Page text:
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Island - Pictures CD (album) cover

PICTURES

Island

 

Eclectic Prog

4.19 | 170 ratings

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BrufordFreak
5 stars How this exquisite and very theatric album from 1977 has flown under the radar for all these years is mystifying to me as I find here all of the elements that make prog epics by Peter Gabriel-era GENESIS and Ian Anderson-led JETHRO TULL present and polished in spades! Plus, the sound engineering and mix is among the best I've heard from 1970s releases--on a level with late-in-the--decade releases by National Health, Bruford, and UK. Drummer Güge Jürg Meier seems to be styling himself after contemporary BILL BRUFORD--sounding a lot like BRUFORD/UK-era Bruford. His playing is a definite and consistent highlight of the album. Keyboard player Peter Scherer is quite dominant with his array--with a skill level and variety comparable to RICK WAKEMAN and KERRY MINNEAR. The music and soundscapes are constructed more like those of Peter Gabriel-era GENESIS with a darkness that feels akin to that of VAN DER GRAAF GENERATOR with a little Crimsonian bent thrown in there for good measure. The bass duties are handled quite ably by the same Mr. Scherer--on his keyboards and with bass pedals! What makes this feat more exceptional is the fact that the bass lines often come across feeling like BRUFORD bass master JEFF BERLIN! This means that the band had no bass player! But more: it did not have a guitarist, either! Amazing! Vocalist Benjamin Jäger is gifted with great tone, range, and control as well as a theatrical acumen not unlike that of Peter Gabriel, Ian Anderson, and early Phil Collins.

The two complex, sophisticated, and dynamic instrumentals that open Side One evoke such promise that we are a bit surprised when the 17-minute epic "Pictures" opens with such spaciousness and with such a slow tempo. But it changes--and develops beautifully. In fact, this song is, thus far, the best "new" epic from 1970s albums that I've only recently discovered. The album feels as if it is trying to tell a story--a story that is, unfortunately, at times more domineering than the music--which is disappointing in that these musicians and their compositions are so strong on their own. This story-leading-the-music tendency is especially evident with Side Two's two epics, "Herold and King / Dloreh" and the several sections of "Here and Now." They both feel weakened by the fact that the music takes a back seat to the singing/story--a story that often meanders and drags on mystifyingly despite the wonderful and theatric voice of lead vocalist Benjamin Jäger.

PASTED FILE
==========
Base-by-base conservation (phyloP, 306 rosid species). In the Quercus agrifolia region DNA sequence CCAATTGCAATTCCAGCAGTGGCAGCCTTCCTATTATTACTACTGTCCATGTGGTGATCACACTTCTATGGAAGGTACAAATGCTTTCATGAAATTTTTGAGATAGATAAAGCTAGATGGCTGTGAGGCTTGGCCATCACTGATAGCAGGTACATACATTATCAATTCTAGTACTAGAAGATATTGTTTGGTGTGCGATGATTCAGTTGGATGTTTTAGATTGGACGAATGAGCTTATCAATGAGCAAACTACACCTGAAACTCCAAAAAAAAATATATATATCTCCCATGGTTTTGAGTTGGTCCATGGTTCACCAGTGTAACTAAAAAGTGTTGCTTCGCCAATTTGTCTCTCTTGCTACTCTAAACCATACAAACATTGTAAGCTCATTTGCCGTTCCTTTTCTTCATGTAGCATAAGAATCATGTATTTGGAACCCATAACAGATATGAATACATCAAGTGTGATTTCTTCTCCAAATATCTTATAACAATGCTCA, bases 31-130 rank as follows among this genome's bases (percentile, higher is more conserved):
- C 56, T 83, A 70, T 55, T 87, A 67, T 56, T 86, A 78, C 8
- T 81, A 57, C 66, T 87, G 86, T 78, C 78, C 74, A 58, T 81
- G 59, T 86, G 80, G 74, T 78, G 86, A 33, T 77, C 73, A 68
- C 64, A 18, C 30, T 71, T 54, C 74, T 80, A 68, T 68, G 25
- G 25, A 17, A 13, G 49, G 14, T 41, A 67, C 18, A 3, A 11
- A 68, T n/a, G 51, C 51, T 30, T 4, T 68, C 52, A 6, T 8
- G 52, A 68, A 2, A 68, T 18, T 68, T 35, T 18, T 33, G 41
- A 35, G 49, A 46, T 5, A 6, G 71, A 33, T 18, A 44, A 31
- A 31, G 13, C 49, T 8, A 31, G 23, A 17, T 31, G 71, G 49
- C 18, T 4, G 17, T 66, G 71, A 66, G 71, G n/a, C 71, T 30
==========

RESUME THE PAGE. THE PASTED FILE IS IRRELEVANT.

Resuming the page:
1. "Introduction" (1:28) a delightfully ominous beginning. (5/5)

2. "Zero" (6:13) such a dynamic and intricately constructed song! Keys (including bass!), drums, and sax! Gentle Giant meets National Health and King Crimson! (10/10)

3. "Pictures" (16:51) as I said, one of the best constructed, designed, performed, and sounding prog epics from the 1970s that I have heard! Vocalist Benjamin Jäger's voice fit in like another virtuosic instrument! (10/10)

4. "Herold And King / Dloreh" (12:13) opening with two-and-a-half minutes of awesome classically-oriented solo piano, this one starts out on a super high, but the successive organ and sporadic percussion and sax founded "nightmare" sequence is far more story-oriented, far less a display of full-scale tapestry than that of a sparse Edgar Allan Poe poetry reading. The performances are all virtuosic, all theatric, all immaculate in the way they assist in the definition of the dark subject matter. The story--and its support music--may be a little too drawn out or too negligent to ever develop out of the deep abyss of the mid-section. Still, this one could very well have come off of a late 70s BRUFORD or UK album. (9/10)

5. "Here And Now" (12:15) seems to open up right where "Dloreh" left off--though the music is a little fuller and more dynamic from the get-go. I have to admit that the performances of all four musicians--and especially vocalist Benjamin Jäger and saxophonist René Fisch--reach pinnacle proportions on this one. There are few songs in Prog World on which the vocal achievements are so rarefied as on this one. The flaw to this song, in my opinion, is the unbefitting doldrums of the far-too-long middle section. The final three minutes of the song may contain the most dramatic points of the album, but it seems almost a little too little too late. (8.5/10)

Pictures is an extraordinary album of creativity commensurate of those of many of the all-time great "masterpieces" of prog history.

Five stars; an unquestioned masterpiece of progressive rock music.

BrufordFreak | 5/5 |

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